While behind bars, Dauben decided he had a calling to come back to Texas and start newspapers in as many small towns as he could. “I don’t want small-town gypsy cops to do to other people what they did to me in Combine,” he says. “So if there’s a literal paper trail following these cops from town to town, we’ll have a better way of tracking them.”
Dauben is quick to add that he has other motives, too. “We have so much reliance on Hollywood, Washington, D.C., Austin, and all of this community fluff that there exists no way for people to know what is going on in their local city halls or courthouses,” he says. He also is unabashed about the fact that his newspapers are a vehicle to support the national conservative political agenda and the local politics of his supporters, all while furthering his own political career.
On his return to Texas, Dauben bought the assets of the near-defunct Palmer Post for $5, making it the first publication of his new DBA alias: the Freedom of the Press Group (FOTPG). He intends to incorporate the entity soon. He has launched another 29 papers, most of them monthlies sold in local shops for 50 cents a copy. Though the bulk of these papers are in smaller towns in Ellis and other outlying counties, Dauben plans to launch papers in Arlington, Irving, Richardson, and Rockwall in time for the May elections.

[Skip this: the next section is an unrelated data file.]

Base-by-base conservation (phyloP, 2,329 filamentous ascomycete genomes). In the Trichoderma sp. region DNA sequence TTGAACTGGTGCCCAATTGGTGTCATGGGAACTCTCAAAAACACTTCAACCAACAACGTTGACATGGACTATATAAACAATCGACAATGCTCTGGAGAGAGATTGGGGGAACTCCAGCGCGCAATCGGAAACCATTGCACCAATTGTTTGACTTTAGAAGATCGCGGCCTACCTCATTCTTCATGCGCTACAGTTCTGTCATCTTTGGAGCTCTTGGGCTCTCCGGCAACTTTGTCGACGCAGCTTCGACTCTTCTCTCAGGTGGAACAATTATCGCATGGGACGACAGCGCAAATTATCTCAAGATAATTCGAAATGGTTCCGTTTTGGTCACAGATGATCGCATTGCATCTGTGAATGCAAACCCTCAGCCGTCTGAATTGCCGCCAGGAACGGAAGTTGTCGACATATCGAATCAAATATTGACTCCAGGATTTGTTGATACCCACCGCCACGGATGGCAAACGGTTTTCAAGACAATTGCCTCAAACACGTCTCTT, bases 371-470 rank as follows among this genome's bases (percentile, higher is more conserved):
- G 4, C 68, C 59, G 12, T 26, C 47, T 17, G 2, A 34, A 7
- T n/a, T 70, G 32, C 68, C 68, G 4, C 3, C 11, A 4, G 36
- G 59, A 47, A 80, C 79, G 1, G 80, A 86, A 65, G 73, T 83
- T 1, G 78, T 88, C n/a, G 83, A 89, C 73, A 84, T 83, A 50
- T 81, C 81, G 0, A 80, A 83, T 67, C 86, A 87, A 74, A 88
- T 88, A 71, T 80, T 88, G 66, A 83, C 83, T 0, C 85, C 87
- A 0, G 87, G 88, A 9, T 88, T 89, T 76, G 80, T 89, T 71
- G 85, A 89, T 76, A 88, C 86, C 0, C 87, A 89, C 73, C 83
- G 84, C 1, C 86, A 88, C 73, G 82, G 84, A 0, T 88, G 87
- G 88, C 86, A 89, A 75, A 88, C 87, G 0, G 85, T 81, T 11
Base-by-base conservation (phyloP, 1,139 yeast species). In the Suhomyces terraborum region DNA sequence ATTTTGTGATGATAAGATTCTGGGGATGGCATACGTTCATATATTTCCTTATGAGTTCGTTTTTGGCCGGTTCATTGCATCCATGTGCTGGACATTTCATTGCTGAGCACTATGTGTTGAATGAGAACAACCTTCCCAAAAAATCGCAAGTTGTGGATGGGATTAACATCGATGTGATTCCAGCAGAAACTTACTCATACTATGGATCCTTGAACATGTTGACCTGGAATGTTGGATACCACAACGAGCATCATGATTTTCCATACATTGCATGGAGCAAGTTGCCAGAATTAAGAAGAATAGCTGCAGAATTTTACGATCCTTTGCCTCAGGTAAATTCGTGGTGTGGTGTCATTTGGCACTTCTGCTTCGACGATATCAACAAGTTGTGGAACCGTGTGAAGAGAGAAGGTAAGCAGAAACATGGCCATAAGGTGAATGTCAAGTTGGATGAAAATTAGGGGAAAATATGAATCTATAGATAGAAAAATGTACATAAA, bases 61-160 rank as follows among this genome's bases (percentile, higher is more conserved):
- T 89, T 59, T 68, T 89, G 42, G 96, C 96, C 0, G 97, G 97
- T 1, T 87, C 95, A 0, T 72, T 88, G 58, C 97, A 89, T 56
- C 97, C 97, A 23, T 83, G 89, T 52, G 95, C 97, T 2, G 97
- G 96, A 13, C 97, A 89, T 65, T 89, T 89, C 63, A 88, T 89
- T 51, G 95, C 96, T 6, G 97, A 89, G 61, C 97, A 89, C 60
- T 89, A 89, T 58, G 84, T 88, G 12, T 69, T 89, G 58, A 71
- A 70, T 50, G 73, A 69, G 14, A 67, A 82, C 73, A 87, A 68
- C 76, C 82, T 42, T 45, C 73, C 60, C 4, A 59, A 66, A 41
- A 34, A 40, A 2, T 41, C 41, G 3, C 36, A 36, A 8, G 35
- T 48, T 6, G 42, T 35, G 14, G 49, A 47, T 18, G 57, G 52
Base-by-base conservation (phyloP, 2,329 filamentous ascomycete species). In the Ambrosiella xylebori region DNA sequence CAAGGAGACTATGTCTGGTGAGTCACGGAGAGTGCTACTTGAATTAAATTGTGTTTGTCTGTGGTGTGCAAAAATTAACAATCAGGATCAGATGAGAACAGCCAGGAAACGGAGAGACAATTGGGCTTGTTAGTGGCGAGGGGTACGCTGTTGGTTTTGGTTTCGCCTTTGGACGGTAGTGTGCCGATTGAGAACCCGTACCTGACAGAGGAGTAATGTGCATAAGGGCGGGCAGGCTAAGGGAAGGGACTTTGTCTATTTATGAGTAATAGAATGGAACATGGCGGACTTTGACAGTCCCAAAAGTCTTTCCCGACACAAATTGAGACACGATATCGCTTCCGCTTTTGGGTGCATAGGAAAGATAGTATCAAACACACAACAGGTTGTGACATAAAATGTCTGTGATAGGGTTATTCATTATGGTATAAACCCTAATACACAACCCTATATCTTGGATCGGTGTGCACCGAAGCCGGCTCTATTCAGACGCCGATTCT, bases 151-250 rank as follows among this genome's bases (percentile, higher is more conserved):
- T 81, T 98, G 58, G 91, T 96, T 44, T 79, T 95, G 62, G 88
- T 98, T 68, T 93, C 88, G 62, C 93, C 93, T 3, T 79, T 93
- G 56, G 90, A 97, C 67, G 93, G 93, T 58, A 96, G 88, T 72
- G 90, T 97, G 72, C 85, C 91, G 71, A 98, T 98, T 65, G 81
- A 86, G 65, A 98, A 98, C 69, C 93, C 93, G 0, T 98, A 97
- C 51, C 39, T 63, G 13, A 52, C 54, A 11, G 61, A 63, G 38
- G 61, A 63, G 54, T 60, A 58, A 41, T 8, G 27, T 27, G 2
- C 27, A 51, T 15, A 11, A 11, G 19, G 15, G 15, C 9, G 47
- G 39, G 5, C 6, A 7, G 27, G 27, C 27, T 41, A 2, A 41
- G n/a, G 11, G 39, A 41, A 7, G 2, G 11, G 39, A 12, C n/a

Dauben’s papers all feature alliterative names (e.g.: Venus Voice), coverage of local council meetings and city controversies, and common content advocating regional and national Tea Party positions, pro-life essays, and Messianic religious tenets. (Dauben is a professed Messianic Christian.) In Venus, a city employee is accused of taking a city-owned gazebo and placing it on his own property. Based on the say-so of unattributed sources, FOTPG will report sex scandals involving business and government leaders. All the papers contain a photo roster of all area elected officials.